I’m going to dive right in here and assume you have no idea what I’m talking about, yet. If you are an experienced woodworker, you really have no use for my blog, other than to correct careless errors in my work (which is all good, just please be tactful! haha). This blog is meant to provide a one-stop-shop for rookies and green-horns who are trying to find the same answers that I did over the past few years. I try to give situation-based challenges and provide all the relevant information that I need to help solve the problem. Sometimes it’s really harder than it needs to be to find a simple answer, like lighting theory for example, such a pain to get actual relevant information and solid “theory” about the topic of lighting from which to build a solution in my head. I want to spare you that frustration. To that end, I bring you a primer on joinery, with a little inspiration from our friends over at Wikipedia.
I often associate carpentry with framing work, like building houses, sheds or garages. You use hammers, nails and don’t need all of your work to be skin-friction-tight. If you under-cut a board by a 1/16th of an inch, you don’t necessarily discard the piece and grab a new length of lumber. In woodworking, you often have no choice. Many or most of the woodworking projects that I can imagine can be completed without any metal fasteners at all, though I don’t always recommend this. That said, depending how you go about it, classical/traditional joinery is often so much better/stronger/cleaner/cooler than screws that it’s hard to imagine. Let’s dive in.
Without any particular rhyme or reason to my order, I’m going to discuss about twenty different types, in small categories to make it easiest to associate them without complex/compound tables and that’s just the basic array. You could spend a lifetime exploring cultural practices like Japanese joinery, or the category of log cabin work. I will be discussing 5 distinct categories that helped me learn the techniques: Simple Joinery, Integrated Joinery, Metal Fasteners, Wooden Fasteners and Chemical Fasteners.
When you lodge one board next to another, with end-grain against long-grain (left), you are butt-jointing. To fasten boards long-grain to long-grain you are edge-jointing. To join two boards at an angle, that requires (often equally) angled cuts, you are making a mitre, hence mitre saw, and if you can fasten two short end-to-end to make a longer board. You can do compound stuff, but I don’t want either of our heads to hurt today.
These can be done using mechanical fasteners, or an integral fastener such as dowels, pocket holes, splines, biscuits, dominos, glue, epoxy, mortise and tenons, etc, described later in this article. This has more to do with wood placement than HOW it is joined together. However you connect the wood together, it’ll probably either be either one of these three methods. Each has it’s advantages and disadvantages, and you don’t always have an option between any of the three for a given situation. I’ll explain…
Dovetail, Box-joint, Bridal Joint, Half-Lap, Butterfly Joint, Dado, Rabbet, Mortise and Tenon
Let’s go from top left, to top right, and straight to the bottom. Number one is a Butt-Joint, just one piece butted against another. Fast, dirty, but terribly weak if adhesive (wood glue, epoxy, etc) is used or if fasteners (wooden or metal) are selected. Not even remotely fun to make.
Then you have a Bridal Joint in the upper right; think of the wood holding hands. By cutting a “rabbet” in the wood, you are both increasing the surface area of the wood and functionally eliminating edge-grain from the joint, which will make it much weaker. This is a very strong joint, but you are reducing the overall width of the board where you slimmed them down for the joint to match the thickness of the original boards, and will be a weak spot.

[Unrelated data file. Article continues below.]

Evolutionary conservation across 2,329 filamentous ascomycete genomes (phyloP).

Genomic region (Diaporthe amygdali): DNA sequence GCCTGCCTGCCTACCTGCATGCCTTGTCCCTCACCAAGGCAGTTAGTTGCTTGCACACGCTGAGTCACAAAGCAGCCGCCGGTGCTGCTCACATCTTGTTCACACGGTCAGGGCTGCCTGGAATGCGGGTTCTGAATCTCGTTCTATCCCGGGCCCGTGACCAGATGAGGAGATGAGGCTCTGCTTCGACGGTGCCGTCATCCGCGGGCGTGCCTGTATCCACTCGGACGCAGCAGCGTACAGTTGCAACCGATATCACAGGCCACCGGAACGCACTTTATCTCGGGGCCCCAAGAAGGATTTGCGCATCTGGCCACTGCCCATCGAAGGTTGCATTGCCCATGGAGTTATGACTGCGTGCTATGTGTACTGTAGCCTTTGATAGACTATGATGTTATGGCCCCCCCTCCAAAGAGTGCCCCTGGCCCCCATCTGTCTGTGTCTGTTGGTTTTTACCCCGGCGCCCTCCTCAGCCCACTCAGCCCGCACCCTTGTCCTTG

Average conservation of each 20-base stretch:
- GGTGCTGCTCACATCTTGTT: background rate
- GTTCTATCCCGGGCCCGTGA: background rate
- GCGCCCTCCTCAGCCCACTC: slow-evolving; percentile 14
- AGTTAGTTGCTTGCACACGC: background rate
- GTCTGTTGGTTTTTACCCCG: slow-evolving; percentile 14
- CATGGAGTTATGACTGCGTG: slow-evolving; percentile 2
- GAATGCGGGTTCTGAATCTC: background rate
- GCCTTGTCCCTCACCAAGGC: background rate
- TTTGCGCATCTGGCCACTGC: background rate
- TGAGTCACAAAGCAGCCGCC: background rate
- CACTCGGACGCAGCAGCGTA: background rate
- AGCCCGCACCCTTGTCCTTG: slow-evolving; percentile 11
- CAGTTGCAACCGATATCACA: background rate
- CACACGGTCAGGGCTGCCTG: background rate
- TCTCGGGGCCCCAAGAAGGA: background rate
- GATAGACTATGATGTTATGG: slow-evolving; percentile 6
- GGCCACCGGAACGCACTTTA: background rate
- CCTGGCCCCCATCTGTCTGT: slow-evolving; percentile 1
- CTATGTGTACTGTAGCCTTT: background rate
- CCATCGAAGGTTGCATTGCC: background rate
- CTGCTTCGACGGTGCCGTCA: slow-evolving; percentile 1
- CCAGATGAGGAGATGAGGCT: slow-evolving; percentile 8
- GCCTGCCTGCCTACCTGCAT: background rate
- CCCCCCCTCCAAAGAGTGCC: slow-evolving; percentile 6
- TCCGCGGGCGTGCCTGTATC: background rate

Next is what some people call a Rabbet Joint. Rabbet comes from the french word for Rebate, or to take/give back. You pare away some wood on ONE side of the joint equal to the thickness of the wood not modified. It’s a half-way measure between Bridal and Butt.
Next is my favorite, the Dovetail Joint. It’s just a work of art. By cutting a tail (the fan-shaped piece) and two pins, you are effectively making a wedge that resists being drawn out in one direction, and can be removed by pulling in the opposite direction. Fantastic for nearly all applications, but requires the most skill to complete and requires some planning when assembling the joint. You wouldn’t want it to be in a drawer and the drawer-face be the board with the tails, it’ll just pull apart. Cut pins into the front and back of your drawer and the more you pull, the tighter the joint becomes
Not sure why number 5 is also a butt-joint, but I’ll show you a box-joint (right) in it’s place. Box Joints are lovely and crazy-strong. They are like many bridal joints made over and over again, and (typically) glued into place. Because of the nature of rotation, in order to pull the boards apart, the square teeth resist the moment (rotation-force) and the wood board usually breaks before the joint does.
Sixth type in the image above is the Mitre Joint, you’ve probably seen this little guy most often in picture frames. Quite easily reinforced using splines, biscuits, dominos or tenons, (all detailed later in Wooden Fasteners) they are most-often glued. Appropriate here, too, because I would never, ever perform one without something more complex to reinforce it, the contrast to other forms of joinery helps the logic along.
Bottom left is a Mortise and Tenon joint (a supplemental picture can be seen to the left). Frequently performed with a Butt-Joint, but a sufficiently skilled and creative craftsman can use this technique just about anywhere. (Floating Tenons to be discussed in Wooden Fasteners section) The idea, once again, is like a bridal joint and box joint, where you elongate part of the joint to increase gluing surface area. This is different from a box joint in that the tenon need not go all the way through the receiving piece with the Mortise (otherwise known as a through-tenon) and if it extends all the way to the end of the board, it becomes a different kind of joint entirely, a bridal.
Finally, the lower right corner of our collage is a Tongue and Groove Joint. Very common in commercially available products, like plywood or wallboard, it is like a very shallow bridal. One board’s tongue slides smoothly into the groove of another board and not only provides strength but also can function as a sliding method for drawers and other methods. T&G Joints, like several others above (Can you deduce which ones) also provide a great deal of strength for their alignment properties, to ensure that the boards don’t slop around when glued.